Puppies are warm, fuzzy, and for pet stores that sell them, lucrative. But many cities now have laws banning puppy sales.
Bill Allows For Removal Of Endangered Wolves Suspected Of Attacking Cattle
A state Senate committee has approved legislation that would allow the Arizona Department of Agriculture to take endangered Mexican Gray Wolves, if they’re caught in the act of or suspected of attacking cattle. Rancher Chase Caldwell, who supports the bill, says wolves have repeatedly destroyed his cattle, but because they’re endangered he can’t fight back.
“We’re against the heavy-handed method the government has used to force this ill-advised program upon us without recognition of or mitigation of impacts to our livelihoods, our health and our safety,”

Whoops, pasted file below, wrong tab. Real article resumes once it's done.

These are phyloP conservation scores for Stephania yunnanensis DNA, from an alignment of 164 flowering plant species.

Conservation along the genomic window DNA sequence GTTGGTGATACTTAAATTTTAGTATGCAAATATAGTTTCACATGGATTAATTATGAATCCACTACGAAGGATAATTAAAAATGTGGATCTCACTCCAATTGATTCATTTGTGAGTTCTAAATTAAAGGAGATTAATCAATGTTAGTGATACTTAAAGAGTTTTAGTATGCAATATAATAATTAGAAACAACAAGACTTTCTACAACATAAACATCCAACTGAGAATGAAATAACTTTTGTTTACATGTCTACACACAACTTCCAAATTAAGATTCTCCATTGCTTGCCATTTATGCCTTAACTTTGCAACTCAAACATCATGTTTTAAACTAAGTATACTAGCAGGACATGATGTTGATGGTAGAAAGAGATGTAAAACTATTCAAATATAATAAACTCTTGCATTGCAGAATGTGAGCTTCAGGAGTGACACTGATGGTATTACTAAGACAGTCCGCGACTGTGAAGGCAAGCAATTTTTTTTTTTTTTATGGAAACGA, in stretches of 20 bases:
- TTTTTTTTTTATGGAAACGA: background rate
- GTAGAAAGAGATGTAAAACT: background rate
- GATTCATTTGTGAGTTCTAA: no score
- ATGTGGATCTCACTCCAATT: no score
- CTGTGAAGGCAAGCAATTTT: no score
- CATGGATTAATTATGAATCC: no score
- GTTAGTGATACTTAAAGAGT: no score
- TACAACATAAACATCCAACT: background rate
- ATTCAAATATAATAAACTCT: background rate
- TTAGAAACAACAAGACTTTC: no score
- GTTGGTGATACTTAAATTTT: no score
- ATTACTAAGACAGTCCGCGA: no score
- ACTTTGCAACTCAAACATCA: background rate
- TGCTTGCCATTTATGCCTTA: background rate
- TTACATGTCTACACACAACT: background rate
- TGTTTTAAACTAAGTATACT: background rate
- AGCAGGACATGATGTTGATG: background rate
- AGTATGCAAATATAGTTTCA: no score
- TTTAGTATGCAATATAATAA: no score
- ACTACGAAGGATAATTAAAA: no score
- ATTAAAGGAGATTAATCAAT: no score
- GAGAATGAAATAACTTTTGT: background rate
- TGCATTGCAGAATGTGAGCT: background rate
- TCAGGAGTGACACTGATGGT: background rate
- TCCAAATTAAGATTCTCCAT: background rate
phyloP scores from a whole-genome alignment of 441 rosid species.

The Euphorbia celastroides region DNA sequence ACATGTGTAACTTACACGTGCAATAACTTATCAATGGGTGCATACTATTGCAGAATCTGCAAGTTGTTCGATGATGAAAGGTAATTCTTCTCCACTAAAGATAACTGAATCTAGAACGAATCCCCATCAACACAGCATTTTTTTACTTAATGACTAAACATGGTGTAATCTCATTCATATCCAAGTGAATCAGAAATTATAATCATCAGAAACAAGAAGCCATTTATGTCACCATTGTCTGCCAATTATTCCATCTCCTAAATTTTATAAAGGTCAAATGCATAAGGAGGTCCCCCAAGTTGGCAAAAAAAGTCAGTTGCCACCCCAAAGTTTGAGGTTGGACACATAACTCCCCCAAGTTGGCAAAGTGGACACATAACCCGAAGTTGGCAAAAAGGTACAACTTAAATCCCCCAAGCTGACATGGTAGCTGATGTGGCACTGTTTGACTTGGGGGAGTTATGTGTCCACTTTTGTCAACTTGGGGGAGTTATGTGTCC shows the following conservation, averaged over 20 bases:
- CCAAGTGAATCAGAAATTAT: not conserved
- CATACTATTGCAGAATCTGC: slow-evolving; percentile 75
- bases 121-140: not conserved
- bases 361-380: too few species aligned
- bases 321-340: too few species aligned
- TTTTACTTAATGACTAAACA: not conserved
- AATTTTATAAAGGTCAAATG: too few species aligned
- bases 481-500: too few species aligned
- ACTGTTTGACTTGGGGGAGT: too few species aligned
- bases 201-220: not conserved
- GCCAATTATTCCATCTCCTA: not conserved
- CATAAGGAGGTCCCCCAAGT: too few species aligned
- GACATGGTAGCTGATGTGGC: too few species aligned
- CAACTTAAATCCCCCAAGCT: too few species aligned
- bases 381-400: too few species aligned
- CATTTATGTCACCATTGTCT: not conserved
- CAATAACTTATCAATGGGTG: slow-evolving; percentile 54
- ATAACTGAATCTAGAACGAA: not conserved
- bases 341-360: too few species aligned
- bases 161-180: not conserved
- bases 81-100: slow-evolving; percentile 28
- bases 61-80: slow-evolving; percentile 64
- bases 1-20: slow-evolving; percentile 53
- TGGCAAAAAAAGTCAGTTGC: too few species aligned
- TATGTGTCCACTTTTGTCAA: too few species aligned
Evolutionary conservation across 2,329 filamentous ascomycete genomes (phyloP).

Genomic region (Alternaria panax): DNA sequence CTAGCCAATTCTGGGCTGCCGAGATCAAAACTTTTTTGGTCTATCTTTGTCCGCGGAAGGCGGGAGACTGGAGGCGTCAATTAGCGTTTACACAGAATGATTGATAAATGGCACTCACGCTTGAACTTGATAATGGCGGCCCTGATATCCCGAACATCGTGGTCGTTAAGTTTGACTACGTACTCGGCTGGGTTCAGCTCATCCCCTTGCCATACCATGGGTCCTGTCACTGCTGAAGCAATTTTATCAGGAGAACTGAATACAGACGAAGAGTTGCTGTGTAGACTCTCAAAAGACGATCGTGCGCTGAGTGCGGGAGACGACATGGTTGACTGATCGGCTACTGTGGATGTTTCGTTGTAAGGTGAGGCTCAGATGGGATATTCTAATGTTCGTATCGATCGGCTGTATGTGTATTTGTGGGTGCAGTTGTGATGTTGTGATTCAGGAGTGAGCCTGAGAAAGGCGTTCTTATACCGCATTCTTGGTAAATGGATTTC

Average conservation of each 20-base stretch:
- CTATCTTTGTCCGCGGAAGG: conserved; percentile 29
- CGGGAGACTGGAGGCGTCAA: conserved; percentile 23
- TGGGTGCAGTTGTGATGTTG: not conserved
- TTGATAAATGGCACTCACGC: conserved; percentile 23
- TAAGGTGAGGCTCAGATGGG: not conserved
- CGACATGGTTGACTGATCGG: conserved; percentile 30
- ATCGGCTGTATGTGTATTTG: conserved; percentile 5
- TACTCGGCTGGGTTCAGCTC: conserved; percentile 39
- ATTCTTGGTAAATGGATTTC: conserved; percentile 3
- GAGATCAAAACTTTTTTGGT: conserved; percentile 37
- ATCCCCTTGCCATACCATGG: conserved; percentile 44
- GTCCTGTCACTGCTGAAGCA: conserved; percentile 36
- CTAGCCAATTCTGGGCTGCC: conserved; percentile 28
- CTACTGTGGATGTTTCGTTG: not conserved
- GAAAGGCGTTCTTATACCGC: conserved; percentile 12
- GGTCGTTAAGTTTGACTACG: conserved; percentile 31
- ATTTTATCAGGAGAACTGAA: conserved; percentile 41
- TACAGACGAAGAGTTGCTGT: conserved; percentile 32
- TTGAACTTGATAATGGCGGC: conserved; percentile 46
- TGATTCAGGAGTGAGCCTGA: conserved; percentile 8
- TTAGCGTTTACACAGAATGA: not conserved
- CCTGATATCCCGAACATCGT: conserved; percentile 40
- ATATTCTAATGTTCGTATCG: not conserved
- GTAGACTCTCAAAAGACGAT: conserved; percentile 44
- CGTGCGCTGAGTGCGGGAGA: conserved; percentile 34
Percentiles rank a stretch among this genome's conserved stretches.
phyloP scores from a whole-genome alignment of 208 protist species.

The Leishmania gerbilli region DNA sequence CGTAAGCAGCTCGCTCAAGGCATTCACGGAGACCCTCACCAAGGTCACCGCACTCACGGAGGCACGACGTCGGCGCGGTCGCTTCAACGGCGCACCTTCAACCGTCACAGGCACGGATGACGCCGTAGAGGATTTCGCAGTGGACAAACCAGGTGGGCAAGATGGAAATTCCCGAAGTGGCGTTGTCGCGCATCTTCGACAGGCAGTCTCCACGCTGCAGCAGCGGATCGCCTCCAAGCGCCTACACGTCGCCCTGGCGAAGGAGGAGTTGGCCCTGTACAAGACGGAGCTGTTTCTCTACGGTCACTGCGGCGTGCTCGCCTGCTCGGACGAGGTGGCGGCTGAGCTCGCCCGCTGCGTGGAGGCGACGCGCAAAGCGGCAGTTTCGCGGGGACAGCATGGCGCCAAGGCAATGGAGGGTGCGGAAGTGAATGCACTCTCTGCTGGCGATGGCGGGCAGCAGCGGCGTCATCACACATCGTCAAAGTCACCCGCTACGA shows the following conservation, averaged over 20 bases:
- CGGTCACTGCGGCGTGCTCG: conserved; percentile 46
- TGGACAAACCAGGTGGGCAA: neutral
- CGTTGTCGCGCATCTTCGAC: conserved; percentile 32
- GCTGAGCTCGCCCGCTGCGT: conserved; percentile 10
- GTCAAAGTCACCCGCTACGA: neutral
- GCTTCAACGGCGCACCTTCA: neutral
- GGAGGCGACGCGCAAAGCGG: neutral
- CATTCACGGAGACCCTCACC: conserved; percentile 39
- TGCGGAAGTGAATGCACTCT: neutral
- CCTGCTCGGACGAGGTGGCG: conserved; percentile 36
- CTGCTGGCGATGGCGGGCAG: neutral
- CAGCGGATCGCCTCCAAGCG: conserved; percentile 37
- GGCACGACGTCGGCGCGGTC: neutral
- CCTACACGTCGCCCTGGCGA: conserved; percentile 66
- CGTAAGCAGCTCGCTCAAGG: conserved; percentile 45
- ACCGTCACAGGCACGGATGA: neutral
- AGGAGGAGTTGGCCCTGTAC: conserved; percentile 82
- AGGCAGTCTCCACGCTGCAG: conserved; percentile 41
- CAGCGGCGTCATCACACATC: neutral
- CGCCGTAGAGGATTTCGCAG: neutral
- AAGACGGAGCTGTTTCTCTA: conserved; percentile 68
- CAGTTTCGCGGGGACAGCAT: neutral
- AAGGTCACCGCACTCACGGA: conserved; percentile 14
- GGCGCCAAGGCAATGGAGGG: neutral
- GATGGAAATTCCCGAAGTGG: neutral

Sandy Bahr of the Sierra Club argues wolves are not the major cause of cattle depredation, citing other causes like diseases. She says the bill sends a bad message.
“It’s also irresponsible and unethical to encourage people, especially those that actually work for the state, to flaunt federal laws and engage in blatantly unlawful actions,” Bahr said.
It’s estimated only 83 of the Mexican wolves remain. The Senate Government and Environment Committee also approved changes to the Mexican Gray Wolf program and money to fight it in court.